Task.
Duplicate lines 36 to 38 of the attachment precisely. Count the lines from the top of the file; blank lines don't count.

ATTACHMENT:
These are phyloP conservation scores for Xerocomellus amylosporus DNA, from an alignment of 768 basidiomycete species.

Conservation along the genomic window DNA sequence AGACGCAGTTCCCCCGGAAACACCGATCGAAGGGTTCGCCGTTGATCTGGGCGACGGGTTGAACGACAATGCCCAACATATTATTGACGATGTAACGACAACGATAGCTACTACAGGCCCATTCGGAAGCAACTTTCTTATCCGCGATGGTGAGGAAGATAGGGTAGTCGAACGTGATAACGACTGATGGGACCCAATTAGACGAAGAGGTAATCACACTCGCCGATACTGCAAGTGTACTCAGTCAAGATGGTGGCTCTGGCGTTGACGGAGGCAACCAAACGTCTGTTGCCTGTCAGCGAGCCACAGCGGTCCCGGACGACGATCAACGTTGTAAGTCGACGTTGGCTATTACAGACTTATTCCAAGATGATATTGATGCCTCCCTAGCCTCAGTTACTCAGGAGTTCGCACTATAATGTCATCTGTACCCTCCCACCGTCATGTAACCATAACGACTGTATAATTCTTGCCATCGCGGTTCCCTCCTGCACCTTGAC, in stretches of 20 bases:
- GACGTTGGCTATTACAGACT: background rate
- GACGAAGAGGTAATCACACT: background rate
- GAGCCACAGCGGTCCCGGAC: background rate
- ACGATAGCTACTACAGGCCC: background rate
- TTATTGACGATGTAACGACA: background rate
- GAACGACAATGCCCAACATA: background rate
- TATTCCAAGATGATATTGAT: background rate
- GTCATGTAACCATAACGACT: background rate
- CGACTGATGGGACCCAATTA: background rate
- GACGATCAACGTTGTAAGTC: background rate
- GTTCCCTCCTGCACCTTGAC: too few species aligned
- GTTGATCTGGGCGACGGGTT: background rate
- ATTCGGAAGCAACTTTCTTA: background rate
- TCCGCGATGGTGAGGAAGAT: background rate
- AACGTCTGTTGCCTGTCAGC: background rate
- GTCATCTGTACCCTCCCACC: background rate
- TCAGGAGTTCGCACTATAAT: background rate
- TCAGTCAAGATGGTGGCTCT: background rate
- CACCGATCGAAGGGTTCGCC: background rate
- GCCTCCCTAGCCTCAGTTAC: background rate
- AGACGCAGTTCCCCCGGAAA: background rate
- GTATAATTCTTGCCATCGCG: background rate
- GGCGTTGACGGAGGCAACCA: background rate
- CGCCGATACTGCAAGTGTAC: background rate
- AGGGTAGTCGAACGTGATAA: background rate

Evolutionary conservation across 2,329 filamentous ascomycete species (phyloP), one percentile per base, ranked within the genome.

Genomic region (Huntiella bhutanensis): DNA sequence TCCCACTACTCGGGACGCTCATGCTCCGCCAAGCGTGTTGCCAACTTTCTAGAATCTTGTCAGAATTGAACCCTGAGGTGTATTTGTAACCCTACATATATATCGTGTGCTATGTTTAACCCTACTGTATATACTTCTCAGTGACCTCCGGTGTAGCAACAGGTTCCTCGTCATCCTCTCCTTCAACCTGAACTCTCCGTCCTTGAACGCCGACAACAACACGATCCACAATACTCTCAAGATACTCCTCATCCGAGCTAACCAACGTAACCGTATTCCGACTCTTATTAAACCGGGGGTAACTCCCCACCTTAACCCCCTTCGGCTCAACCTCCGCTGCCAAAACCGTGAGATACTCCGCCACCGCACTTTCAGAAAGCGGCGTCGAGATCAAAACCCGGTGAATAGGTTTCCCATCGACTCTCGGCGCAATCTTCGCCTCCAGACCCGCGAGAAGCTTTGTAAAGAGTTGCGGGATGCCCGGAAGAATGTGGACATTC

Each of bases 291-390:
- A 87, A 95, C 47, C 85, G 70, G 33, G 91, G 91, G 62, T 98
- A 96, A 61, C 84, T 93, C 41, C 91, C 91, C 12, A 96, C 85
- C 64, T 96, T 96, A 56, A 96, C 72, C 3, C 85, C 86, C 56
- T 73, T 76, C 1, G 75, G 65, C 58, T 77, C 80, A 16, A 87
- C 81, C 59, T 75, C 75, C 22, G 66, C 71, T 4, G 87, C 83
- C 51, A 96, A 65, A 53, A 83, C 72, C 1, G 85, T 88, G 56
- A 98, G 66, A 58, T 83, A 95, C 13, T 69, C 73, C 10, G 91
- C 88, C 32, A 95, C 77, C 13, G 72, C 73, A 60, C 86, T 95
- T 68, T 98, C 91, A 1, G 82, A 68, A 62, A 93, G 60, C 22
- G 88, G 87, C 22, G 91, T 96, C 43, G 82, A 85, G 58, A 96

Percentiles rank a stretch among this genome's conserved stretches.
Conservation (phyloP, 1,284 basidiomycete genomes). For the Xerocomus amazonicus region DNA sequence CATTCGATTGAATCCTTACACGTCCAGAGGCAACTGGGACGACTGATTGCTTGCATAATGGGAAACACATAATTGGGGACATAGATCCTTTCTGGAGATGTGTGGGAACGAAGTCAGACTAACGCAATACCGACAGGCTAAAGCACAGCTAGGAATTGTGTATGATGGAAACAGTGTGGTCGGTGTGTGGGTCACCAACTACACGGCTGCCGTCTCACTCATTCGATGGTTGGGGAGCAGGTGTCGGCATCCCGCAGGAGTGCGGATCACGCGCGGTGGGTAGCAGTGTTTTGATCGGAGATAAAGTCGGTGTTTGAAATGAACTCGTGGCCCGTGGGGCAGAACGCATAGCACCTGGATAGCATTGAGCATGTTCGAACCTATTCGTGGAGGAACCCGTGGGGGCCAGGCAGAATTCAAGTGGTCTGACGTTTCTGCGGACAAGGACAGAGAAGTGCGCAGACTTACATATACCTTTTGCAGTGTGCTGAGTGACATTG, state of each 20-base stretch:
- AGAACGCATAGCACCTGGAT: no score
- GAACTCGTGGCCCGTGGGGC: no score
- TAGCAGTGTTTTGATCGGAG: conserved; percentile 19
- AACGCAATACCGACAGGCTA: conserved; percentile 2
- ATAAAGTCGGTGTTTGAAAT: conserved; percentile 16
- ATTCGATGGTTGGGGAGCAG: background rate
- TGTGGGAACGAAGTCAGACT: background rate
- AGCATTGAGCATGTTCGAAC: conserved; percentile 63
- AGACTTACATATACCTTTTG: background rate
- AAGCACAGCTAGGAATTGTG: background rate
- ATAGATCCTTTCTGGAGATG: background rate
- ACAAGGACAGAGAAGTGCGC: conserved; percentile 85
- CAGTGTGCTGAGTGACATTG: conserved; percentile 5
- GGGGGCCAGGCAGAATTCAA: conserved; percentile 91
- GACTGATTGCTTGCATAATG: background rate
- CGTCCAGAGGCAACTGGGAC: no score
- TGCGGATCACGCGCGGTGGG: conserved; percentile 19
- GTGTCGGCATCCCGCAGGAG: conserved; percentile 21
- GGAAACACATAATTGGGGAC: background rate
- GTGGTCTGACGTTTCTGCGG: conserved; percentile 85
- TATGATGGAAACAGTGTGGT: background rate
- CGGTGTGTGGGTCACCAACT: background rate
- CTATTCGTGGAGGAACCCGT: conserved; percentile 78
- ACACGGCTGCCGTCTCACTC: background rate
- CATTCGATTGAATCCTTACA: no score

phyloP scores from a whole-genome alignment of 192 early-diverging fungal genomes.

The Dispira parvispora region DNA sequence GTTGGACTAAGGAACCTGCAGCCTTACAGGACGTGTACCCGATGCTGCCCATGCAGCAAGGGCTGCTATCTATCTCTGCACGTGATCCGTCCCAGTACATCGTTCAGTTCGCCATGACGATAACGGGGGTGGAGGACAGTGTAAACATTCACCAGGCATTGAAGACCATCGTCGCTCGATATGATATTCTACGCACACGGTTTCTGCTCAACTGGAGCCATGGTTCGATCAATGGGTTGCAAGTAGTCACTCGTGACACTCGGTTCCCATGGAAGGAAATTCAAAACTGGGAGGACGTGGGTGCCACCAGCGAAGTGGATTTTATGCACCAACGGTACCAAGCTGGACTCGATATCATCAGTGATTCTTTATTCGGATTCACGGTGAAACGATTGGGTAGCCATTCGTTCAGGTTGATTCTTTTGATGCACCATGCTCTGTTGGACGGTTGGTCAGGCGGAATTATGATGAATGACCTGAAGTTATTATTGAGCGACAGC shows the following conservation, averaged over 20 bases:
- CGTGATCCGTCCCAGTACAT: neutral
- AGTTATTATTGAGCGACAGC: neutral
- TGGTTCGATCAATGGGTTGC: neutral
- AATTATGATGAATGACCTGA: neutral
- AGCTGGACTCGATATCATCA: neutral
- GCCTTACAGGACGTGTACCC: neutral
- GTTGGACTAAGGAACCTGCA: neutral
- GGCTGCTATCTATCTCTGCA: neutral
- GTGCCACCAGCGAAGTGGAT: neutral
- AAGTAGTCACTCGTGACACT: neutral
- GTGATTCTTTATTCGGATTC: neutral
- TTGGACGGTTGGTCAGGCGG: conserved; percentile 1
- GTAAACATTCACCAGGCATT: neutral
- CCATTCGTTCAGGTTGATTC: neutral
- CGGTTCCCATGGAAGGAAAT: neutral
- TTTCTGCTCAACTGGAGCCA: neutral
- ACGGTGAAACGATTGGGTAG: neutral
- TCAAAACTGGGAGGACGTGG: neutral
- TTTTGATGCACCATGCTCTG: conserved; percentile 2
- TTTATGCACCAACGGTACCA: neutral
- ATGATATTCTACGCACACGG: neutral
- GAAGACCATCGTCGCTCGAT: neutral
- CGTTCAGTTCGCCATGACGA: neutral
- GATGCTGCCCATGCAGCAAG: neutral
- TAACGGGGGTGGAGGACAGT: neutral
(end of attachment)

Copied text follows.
- C 51, A 96, A 65, A 53, A 83, C 72, C 1, G 85, T 88, G 56
- A 98, G 66, A 58, T 83, A 95, C 13, T 69, C 73, C 10, G 91
- C 88, C 32, A 95, C 77, C 13, G 72, C 73, A 60, C 86, T 95